Tuesday, January 11, 2011

Is Music A Quasi-Spiritual Practice?

This article in the Guardian, in a fairly non-specific way, suggests that regular music making might be a substitute for spiritual practice. While I think that there are similarities between music practice and spiritual practice, I don't feel one can stand in for the other.

Both behaviors employ combinations of the Jungian categories of thinking, feeling, intuition and sensation as a way of entering and expressing non-quotidian mental states that are beyond the grasp of words. Music, though, is more a tool that can be used in various ways, depending on one's motivation. The first non-spiritual use of music that comes to mind are the drums, bagpipes, and bugles of war. There are also various trance states that can be induced by music making, which are not necessarily spiritual in the positive sense we usually associate with the word.

As a tool to help deepen and broaden spiritual experiences, I think making music can be at the top of the list. As a therapist, there's nothing I enjoy more than helping people use music in their spiritual practice. Music making can be tremendously rewarding on it's own as well. Suffusing one's brain in dopamine is a positive experience, with or without a framework of spiritual practice.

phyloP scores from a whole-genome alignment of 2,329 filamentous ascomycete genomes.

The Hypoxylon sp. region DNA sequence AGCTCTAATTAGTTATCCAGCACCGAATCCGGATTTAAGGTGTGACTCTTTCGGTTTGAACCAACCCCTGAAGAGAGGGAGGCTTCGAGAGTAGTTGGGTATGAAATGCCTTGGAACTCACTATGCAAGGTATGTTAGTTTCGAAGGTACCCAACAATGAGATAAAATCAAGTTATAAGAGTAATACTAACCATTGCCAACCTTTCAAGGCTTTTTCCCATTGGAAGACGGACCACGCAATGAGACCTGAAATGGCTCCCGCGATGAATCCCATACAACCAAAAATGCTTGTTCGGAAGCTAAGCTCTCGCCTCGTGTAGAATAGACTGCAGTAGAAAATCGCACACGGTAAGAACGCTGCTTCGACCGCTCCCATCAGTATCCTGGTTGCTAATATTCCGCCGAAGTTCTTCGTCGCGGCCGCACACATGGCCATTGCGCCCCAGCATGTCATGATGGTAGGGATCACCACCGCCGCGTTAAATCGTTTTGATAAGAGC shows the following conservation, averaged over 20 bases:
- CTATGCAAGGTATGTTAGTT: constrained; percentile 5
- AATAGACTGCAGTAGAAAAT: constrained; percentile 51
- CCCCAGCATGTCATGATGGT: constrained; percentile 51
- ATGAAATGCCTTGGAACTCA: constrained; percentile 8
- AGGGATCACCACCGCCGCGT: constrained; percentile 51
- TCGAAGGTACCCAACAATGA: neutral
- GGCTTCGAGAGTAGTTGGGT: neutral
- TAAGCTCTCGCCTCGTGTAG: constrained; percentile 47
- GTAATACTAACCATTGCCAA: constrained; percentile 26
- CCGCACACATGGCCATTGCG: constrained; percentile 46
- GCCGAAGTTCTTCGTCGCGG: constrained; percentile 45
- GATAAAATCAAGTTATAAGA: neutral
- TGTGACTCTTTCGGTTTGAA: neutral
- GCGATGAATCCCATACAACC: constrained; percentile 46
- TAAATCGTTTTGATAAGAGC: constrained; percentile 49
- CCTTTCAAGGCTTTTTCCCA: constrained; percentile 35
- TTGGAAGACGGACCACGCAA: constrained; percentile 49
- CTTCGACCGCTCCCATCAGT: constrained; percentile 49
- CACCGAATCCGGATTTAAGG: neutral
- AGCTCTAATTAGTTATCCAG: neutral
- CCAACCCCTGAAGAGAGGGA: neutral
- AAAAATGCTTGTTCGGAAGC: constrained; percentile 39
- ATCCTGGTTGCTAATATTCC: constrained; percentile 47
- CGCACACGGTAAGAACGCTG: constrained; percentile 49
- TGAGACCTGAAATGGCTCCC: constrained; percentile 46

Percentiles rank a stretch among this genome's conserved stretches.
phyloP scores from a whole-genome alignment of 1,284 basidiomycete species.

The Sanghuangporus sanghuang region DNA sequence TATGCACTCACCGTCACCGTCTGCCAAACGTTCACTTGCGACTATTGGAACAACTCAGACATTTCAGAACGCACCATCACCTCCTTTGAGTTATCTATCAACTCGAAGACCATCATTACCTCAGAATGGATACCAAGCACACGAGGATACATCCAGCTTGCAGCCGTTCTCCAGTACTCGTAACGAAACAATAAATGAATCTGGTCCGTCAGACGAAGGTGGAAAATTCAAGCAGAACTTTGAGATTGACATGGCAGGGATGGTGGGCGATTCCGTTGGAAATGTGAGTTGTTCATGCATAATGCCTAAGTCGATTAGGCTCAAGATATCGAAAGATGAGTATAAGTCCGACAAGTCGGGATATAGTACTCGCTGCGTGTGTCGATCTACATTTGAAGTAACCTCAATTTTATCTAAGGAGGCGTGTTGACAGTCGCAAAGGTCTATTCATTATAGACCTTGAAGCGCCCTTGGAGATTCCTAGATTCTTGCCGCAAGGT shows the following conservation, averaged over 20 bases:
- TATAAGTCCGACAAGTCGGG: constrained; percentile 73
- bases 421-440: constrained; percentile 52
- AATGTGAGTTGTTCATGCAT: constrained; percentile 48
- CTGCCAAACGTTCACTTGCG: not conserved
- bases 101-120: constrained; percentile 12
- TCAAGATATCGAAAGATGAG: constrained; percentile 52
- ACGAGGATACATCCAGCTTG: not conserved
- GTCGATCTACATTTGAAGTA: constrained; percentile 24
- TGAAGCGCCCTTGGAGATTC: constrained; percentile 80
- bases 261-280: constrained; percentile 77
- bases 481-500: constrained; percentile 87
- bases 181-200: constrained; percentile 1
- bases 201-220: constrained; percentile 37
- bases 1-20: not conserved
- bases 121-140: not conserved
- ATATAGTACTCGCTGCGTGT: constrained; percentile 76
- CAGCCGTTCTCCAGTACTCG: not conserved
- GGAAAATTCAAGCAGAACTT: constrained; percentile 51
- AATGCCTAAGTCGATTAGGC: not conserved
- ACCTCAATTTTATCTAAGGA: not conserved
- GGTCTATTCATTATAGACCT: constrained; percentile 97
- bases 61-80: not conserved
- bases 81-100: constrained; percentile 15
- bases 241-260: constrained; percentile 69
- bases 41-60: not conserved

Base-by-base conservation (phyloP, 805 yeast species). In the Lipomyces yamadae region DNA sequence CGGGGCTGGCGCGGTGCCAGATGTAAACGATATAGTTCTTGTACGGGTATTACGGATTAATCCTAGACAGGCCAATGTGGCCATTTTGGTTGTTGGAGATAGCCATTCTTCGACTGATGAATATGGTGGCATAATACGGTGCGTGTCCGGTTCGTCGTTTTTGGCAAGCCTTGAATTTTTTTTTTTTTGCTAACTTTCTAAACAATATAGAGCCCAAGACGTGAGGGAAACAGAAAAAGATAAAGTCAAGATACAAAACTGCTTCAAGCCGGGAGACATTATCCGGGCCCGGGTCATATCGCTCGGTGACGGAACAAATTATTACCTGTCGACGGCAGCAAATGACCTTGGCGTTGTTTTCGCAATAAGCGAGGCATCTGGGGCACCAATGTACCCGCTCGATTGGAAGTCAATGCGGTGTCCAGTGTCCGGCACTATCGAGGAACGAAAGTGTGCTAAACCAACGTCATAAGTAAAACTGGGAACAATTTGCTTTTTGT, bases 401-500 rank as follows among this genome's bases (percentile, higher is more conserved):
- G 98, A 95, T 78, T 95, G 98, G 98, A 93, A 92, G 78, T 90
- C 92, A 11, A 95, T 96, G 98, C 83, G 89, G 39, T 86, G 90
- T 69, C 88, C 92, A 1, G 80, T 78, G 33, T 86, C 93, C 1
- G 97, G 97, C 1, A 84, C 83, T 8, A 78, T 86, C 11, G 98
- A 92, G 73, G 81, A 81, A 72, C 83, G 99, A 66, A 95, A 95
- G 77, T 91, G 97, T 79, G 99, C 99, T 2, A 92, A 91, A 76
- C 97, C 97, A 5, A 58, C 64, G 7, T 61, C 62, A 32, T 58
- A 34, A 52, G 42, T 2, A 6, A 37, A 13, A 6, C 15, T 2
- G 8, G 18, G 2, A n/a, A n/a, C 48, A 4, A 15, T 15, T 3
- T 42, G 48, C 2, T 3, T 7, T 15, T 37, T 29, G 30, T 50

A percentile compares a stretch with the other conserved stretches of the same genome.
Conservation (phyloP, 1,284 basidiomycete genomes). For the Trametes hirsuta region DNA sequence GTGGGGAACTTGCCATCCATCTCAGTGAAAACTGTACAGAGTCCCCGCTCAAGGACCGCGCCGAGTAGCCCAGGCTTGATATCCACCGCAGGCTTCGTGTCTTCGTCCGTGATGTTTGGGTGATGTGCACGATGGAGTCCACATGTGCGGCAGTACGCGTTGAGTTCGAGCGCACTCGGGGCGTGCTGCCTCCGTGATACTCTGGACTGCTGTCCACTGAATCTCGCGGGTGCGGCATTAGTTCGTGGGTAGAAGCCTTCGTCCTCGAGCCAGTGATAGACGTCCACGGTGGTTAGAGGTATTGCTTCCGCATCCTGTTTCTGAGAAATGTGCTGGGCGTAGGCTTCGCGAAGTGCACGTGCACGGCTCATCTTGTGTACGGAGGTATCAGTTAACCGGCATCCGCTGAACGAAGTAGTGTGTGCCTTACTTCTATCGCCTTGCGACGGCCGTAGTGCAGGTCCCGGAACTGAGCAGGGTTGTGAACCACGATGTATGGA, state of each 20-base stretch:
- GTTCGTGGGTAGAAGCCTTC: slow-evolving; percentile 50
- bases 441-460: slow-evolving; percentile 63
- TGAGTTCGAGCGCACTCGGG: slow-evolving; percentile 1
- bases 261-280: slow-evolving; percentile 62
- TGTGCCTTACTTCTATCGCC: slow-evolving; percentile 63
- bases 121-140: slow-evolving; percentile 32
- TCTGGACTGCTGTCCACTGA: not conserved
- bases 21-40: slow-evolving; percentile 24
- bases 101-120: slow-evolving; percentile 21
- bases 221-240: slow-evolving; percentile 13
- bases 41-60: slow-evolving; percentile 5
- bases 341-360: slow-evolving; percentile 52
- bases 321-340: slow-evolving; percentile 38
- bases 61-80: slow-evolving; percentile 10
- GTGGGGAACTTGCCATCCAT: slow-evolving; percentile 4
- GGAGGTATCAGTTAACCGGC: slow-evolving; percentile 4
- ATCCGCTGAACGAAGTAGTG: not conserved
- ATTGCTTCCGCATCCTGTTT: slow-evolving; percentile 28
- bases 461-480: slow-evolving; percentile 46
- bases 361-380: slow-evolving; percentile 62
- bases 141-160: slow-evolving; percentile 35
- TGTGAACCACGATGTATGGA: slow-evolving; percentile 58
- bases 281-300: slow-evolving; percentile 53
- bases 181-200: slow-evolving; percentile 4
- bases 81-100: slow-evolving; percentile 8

On down the line the neuroscientists are going to be able to compare and contrast what's going on in the brains of those making music and those pursuing spiritual paths and we'll know better then how to talk about the two. For now it's what works best for an individual that matters. My sense is, though, the benefits of making music are amplified when combined with other behaviors and interests of the music maker, especially those where the music is shared with people in some sort of social context.

Thanks to Jonathan West for finding this article and posting about it here. This post of mine is a first approximation of a response to the deep issues raised in connection to spirituality and music making. I hope in a later post to comment on the emotional aspects of music making Jonathan talks about in his post.

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